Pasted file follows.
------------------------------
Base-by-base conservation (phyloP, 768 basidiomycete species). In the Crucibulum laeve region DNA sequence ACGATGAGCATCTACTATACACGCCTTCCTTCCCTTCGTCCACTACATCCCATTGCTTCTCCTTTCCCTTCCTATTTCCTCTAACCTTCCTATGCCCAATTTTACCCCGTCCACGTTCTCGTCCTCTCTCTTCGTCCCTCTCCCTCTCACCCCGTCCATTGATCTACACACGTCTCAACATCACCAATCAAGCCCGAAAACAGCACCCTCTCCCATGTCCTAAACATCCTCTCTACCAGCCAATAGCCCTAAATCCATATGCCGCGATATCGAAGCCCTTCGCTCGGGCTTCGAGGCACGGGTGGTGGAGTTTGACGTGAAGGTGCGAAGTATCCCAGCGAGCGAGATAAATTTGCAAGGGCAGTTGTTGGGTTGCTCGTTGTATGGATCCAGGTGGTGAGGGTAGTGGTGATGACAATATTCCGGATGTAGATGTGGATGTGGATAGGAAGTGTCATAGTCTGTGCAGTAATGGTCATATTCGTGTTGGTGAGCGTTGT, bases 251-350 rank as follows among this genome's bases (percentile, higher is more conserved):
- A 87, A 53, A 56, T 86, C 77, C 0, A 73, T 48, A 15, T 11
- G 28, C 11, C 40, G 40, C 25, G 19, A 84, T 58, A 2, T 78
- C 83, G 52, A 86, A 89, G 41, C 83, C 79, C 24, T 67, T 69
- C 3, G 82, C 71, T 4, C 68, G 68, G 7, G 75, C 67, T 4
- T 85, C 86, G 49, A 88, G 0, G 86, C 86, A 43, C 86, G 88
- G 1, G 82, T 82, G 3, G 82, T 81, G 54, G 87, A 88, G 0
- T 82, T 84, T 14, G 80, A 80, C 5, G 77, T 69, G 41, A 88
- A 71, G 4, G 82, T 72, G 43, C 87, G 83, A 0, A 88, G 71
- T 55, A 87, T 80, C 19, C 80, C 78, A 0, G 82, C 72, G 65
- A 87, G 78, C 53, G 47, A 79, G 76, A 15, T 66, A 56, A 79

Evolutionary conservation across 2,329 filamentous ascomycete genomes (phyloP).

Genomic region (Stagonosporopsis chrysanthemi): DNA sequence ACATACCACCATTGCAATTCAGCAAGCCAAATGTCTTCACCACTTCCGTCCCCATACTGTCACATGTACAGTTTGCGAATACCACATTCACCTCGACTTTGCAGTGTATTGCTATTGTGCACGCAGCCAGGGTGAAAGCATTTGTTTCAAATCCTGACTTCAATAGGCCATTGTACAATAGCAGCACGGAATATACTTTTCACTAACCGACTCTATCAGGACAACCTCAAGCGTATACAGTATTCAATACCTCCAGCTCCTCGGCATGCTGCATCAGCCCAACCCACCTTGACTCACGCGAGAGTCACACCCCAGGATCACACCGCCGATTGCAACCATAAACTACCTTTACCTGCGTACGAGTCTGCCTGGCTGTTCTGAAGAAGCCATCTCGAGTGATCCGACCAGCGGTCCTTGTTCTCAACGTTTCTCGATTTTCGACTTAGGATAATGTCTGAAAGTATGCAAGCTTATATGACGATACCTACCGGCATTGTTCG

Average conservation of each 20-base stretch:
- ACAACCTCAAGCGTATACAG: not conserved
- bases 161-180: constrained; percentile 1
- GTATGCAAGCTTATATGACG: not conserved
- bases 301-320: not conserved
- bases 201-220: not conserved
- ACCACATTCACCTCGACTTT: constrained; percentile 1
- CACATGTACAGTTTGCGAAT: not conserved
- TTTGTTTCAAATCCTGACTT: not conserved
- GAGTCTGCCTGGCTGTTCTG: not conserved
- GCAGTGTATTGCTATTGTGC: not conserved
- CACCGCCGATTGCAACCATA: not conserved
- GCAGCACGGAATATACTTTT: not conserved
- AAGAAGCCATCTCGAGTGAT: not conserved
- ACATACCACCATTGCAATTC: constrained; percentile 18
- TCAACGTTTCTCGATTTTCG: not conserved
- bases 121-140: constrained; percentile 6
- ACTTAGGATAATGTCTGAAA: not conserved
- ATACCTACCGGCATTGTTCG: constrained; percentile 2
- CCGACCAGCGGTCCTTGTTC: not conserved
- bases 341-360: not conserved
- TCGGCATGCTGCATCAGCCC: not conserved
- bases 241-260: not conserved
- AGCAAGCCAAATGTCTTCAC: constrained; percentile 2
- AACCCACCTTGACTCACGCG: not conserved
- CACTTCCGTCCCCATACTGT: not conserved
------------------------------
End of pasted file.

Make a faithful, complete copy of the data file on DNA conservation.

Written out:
Base-by-base conservation (phyloP, 768 basidiomycete species). In the Crucibulum laeve region DNA sequence ACGATGAGCATCTACTATACACGCCTTCCTTCCCTTCGTCCACTACATCCCATTGCTTCTCCTTTCCCTTCCTATTTCCTCTAACCTTCCTATGCCCAATTTTACCCCGTCCACGTTCTCGTCCTCTCTCTTCGTCCCTCTCCCTCTCACCCCGTCCATTGATCTACACACGTCTCAACATCACCAATCAAGCCCGAAAACAGCACCCTCTCCCATGTCCTAAACATCCTCTCTACCAGCCAATAGCCCTAAATCCATATGCCGCGATATCGAAGCCCTTCGCTCGGGCTTCGAGGCACGGGTGGTGGAGTTTGACGTGAAGGTGCGAAGTATCCCAGCGAGCGAGATAAATTTGCAAGGGCAGTTGTTGGGTTGCTCGTTGTATGGATCCAGGTGGTGAGGGTAGTGGTGATGACAATATTCCGGATGTAGATGTGGATGTGGATAGGAAGTGTCATAGTCTGTGCAGTAATGGTCATATTCGTGTTGGTGAGCGTTGT, bases 251-350 rank as follows among this genome's bases (percentile, higher is more conserved):
- A 87, A 53, A 56, T 86, C 77, C 0, A 73, T 48, A 15, T 11
- G 28, C 11, C 40, G 40, C 25, G 19, A 84, T 58, A 2, T 78
- C 83, G 52, A 86, A 89, G 41, C 83, C 79, C 24, T 67, T 69
- C 3, G 82, C 71, T 4, C 68, G 68, G 7, G 75, C 67, T 4
- T 85, C 86, G 49, A 88, G 0, G 86, C 86, A 43, C 86, G 88
- G 1, G 82, T 82, G 3, G 82, T 81, G 54, G 87, A 88, G 0
- T 82, T 84, T 14, G 80, A 80, C 5, G 77, T 69, G 41, A 88
- A 71, G 4, G 82, T 72, G 43, C 87, G 83, A 0, A 88, G 71
- T 55, A 87, T 80, C 19, C 80, C 78, A 0, G 82, C 72, G 65
- A 87, G 78, C 53, G 47, A 79, G 76, A 15, T 66, A 56, A 79

Evolutionary conservation across 2,329 filamentous ascomycete genomes (phyloP).

Genomic region (Stagonosporopsis chrysanthemi): DNA sequence ACATACCACCATTGCAATTCAGCAAGCCAAATGTCTTCACCACTTCCGTCCCCATACTGTCACATGTACAGTTTGCGAATACCACATTCACCTCGACTTTGCAGTGTATTGCTATTGTGCACGCAGCCAGGGTGAAAGCATTTGTTTCAAATCCTGACTTCAATAGGCCATTGTACAATAGCAGCACGGAATATACTTTTCACTAACCGACTCTATCAGGACAACCTCAAGCGTATACAGTATTCAATACCTCCAGCTCCTCGGCATGCTGCATCAGCCCAACCCACCTTGACTCACGCGAGAGTCACACCCCAGGATCACACCGCCGATTGCAACCATAAACTACCTTTACCTGCGTACGAGTCTGCCTGGCTGTTCTGAAGAAGCCATCTCGAGTGATCCGACCAGCGGTCCTTGTTCTCAACGTTTCTCGATTTTCGACTTAGGATAATGTCTGAAAGTATGCAAGCTTATATGACGATACCTACCGGCATTGTTCG

Average conservation of each 20-base stretch:
- ACAACCTCAAGCGTATACAG: not conserved
- bases 161-180: constrained; percentile 1
- GTATGCAAGCTTATATGACG: not conserved
- bases 301-320: not conserved
- bases 201-220: not conserved
- ACCACATTCACCTCGACTTT: constrained; percentile 1
- CACATGTACAGTTTGCGAAT: not conserved
- TTTGTTTCAAATCCTGACTT: not conserved
- GAGTCTGCCTGGCTGTTCTG: not conserved
- GCAGTGTATTGCTATTGTGC: not conserved
- CACCGCCGATTGCAACCATA: not conserved
- GCAGCACGGAATATACTTTT: not conserved
- AAGAAGCCATCTCGAGTGAT: not conserved
- ACATACCACCATTGCAATTC: constrained; percentile 18
- TCAACGTTTCTCGATTTTCG: not conserved
- bases 121-140: constrained; percentile 6
- ACTTAGGATAATGTCTGAAA: not conserved
- ATACCTACCGGCATTGTTCG: constrained; percentile 2
- CCGACCAGCGGTCCTTGTTC: not conserved
- bases 341-360: not conserved
- TCGGCATGCTGCATCAGCCC: not conserved
- bases 241-260: not conserved
- AGCAAGCCAAATGTCTTCAC: constrained; percentile 2
- AACCCACCTTGACTCACGCG: not conserved
- CACTTCCGTCCCCATACTGT: not conserved